Every Child Matters

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Curriculum and Every Child Matters:
Developments, changes and challenges

The impact of ‘Every Child Matters’ on classroom practice This report will demonstrate how the outcomes of Every Child Matters (ECM) agenda can be implemented into classroom practise when planning and teaching the broad curriculum. There will be a focus on ‘Stay Safe’ and ‘Be Healthy’ in the subject areas of Design Technology (D.T), Physical Education (P.E) and Citizenship. What is Every Child Matters?

‘Every Child Matters’ was first published as a government Green Paper in 2003. It was made in response to a report chaired by Lord Laming into the death of Victoria Climbié. The Green Paper set out proposals for addressing concerns recognised in the report, and a range of situations that happened in families and the impact it had on the lives of children and young people. There was wide consultation with people working in children's services, and with parents, children and young people. Following this , the Government published Every Child Matters: the Next Steps, and passed the Children Act 2004, providing the legislation necessary for developing more effective and accessible services focused around the needs of children, young people and families. Every Child Matters: Change for Children was published in November 2004. The outcomes that were put forward from the paper are for every child, whatever background or circumstance. They are that they need to, be healthy, stay safe, enjoy and achieve, make a positive contribution and achieve economic well-being. It also required organisations involved with providing services to children, coming together in new ways, sharing information and working together. This will enable them all to protect children and young people from harm and help them achieve what they want in life.  Since the Coalition Government took power in the UK in May 2010 there has been a lack of information in relation to the place of the Every Child Matters agenda. The current position of ECM is that, an article from ‘Children and Young People Now’ reported that ‘an internal Department for Education (DfE) memo was advising that DfE preferred terminology is to replace the phrase ‘Every Child Matters’ and ‘the five outcomes’ with ‘help children achieve more’. ‘ (Puffett, 2010) From this we can see that even though the terminology of Every Child Matters is in position for changing the whole policy and what it stands for is still remains. A DfE spokesperson talks about how the change of terminology does not mean that there will also be a change of direction in terms of the policy ‘There is no lack of focus on Every Child Matters…The coalition created the new DfE to carry through radical reforms in schools, early years and child protection.’ (Puffett, 2010) Role of the school and teacher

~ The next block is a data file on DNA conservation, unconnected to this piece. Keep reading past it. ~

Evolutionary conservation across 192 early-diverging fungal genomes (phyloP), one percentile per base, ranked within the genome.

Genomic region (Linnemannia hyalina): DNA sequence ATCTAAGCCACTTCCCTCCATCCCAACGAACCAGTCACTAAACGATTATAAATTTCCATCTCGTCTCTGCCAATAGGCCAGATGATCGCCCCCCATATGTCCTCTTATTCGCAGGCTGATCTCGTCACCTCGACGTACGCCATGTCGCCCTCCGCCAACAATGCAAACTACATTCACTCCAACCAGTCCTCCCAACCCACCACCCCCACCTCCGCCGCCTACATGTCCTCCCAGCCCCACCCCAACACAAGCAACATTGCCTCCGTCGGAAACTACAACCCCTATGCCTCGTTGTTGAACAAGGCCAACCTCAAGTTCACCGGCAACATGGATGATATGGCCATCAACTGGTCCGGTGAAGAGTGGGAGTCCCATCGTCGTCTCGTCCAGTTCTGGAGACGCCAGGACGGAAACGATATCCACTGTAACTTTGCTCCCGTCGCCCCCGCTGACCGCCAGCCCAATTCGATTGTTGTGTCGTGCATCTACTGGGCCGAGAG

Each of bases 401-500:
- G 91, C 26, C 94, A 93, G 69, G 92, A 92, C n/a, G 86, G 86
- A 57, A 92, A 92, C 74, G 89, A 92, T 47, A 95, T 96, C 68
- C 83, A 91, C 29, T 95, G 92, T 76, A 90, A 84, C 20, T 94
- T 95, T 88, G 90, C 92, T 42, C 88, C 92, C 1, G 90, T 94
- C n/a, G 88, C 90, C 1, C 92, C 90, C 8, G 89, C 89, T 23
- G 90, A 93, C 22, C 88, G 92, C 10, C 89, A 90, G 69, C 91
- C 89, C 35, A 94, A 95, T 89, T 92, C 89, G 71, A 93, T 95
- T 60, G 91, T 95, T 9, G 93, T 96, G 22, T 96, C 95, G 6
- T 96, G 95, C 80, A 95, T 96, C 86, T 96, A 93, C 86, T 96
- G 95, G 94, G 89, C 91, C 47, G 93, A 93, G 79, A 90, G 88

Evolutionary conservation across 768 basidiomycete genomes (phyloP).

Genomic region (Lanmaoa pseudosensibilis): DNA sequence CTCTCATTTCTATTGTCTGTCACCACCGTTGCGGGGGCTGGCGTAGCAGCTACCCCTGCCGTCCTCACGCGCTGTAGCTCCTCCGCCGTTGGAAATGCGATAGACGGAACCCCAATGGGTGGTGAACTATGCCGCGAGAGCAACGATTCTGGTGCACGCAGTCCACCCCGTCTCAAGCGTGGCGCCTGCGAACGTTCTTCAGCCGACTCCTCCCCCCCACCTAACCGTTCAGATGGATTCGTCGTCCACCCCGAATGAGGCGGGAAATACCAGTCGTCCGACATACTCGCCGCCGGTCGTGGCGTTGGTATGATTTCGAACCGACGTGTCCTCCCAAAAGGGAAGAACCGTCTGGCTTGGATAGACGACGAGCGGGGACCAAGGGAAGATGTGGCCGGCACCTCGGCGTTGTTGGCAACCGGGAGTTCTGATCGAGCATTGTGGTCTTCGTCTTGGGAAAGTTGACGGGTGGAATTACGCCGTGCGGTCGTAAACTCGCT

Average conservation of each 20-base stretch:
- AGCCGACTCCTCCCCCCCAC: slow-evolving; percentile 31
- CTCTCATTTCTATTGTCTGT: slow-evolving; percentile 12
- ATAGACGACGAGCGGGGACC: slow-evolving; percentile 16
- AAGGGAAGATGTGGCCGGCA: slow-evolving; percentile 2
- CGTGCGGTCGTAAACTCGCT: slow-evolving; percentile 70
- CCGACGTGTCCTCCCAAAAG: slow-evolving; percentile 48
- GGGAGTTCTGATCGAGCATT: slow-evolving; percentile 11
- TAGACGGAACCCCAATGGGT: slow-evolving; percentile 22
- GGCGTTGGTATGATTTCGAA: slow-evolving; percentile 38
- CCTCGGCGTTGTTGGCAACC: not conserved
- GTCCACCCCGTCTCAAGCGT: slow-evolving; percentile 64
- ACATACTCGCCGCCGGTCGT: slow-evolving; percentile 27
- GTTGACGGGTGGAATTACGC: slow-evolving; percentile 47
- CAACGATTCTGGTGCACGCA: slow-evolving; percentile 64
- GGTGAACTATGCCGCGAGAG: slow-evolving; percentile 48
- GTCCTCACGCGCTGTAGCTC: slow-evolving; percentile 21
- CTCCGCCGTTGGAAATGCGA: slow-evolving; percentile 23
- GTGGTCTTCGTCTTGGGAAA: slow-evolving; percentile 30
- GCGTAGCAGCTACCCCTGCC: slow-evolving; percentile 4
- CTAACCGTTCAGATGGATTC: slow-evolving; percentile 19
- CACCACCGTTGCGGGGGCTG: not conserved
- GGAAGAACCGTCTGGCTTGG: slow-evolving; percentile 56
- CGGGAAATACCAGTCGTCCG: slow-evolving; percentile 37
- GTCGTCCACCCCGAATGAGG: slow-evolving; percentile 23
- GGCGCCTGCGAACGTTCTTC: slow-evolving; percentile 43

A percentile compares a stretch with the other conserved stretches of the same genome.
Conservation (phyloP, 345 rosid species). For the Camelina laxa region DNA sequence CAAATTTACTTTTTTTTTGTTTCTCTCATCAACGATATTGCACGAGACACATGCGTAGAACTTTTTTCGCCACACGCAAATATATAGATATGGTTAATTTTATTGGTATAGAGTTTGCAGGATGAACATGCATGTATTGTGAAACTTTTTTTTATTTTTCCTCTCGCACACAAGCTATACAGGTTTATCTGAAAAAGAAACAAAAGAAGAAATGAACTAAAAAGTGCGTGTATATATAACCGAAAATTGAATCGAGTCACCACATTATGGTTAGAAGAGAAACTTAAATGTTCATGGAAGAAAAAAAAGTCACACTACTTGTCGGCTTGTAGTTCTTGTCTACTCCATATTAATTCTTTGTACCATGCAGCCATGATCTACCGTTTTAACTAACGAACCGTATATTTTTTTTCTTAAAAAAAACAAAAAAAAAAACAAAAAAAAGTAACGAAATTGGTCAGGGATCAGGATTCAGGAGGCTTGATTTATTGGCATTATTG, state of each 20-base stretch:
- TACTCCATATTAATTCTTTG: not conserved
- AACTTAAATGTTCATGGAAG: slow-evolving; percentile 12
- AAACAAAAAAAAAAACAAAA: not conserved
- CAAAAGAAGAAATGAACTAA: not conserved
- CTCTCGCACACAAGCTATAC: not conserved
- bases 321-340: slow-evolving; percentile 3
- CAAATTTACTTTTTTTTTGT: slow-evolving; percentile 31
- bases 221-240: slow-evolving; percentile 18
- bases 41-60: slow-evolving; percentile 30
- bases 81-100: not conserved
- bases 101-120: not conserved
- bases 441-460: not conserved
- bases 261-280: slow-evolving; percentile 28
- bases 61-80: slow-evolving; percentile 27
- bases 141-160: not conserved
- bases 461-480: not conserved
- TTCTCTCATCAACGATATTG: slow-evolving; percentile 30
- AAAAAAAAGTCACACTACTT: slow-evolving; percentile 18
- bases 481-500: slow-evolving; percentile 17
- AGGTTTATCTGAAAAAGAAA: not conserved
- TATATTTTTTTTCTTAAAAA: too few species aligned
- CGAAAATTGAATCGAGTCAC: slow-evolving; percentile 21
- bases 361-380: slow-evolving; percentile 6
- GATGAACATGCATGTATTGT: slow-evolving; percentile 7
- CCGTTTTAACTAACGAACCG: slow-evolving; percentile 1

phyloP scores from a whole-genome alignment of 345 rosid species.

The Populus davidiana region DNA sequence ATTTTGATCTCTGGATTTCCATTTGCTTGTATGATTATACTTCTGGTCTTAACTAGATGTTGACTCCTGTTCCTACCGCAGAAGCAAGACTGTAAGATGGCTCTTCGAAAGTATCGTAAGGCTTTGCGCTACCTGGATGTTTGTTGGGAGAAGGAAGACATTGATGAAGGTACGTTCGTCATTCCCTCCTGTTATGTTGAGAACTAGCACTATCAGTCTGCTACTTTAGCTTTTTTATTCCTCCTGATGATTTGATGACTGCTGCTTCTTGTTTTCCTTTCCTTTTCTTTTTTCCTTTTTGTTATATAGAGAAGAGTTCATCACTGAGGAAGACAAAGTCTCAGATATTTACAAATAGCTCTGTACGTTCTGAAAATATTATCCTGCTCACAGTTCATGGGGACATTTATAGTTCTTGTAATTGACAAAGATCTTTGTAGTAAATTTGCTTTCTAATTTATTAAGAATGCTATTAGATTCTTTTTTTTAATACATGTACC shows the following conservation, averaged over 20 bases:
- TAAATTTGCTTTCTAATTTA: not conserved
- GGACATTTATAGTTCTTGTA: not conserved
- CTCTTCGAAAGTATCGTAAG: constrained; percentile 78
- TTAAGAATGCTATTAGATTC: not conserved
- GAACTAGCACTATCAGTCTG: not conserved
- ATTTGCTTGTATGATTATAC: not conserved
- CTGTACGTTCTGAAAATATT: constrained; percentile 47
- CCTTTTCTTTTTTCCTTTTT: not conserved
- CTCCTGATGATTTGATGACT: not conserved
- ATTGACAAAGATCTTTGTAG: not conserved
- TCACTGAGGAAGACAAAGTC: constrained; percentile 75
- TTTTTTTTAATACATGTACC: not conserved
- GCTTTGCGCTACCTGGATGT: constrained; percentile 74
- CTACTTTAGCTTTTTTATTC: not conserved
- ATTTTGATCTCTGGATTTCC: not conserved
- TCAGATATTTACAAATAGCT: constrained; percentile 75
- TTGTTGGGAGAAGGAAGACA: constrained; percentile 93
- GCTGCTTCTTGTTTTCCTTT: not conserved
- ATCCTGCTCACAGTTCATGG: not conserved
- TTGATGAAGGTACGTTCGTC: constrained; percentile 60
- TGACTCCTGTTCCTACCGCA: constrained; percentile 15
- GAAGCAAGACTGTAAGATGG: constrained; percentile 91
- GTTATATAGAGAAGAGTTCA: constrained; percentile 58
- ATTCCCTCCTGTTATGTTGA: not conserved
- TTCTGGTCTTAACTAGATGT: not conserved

‘ECM is an agenda that pervades every aspect of school life’ (Spender, 2006). This shows the role of the school and teachers are important in implementing the agenda into the lives of young people. They must make sure provisions are available for pupils to meet the 5 outcomes. Teachers have the responsibilities to minimise any barriers to effective learning, ‘teaching and learning unlock the potential of every child and must continue to be the core in ECM’ (Hofkins 2008, pg.19) and teachers must always plan lessons to meet the ability and needs of each child so that they can achieve to that potential. For example, differentiating work effectively so that each child in class is challenged. Schools and teachers have a wider responsibility than just delivering the curriculum, ’ECM is intended to change the way schools think about their pupils – more as people in the round, less as learning machines’ (Hofkins 2008, pg.9) so schools could provide extracurricular activities, advice on health and careers and possibly set up different awareness weeks e.g. anti-bullying. From school practice I have seen the use of career conventions coming into school...
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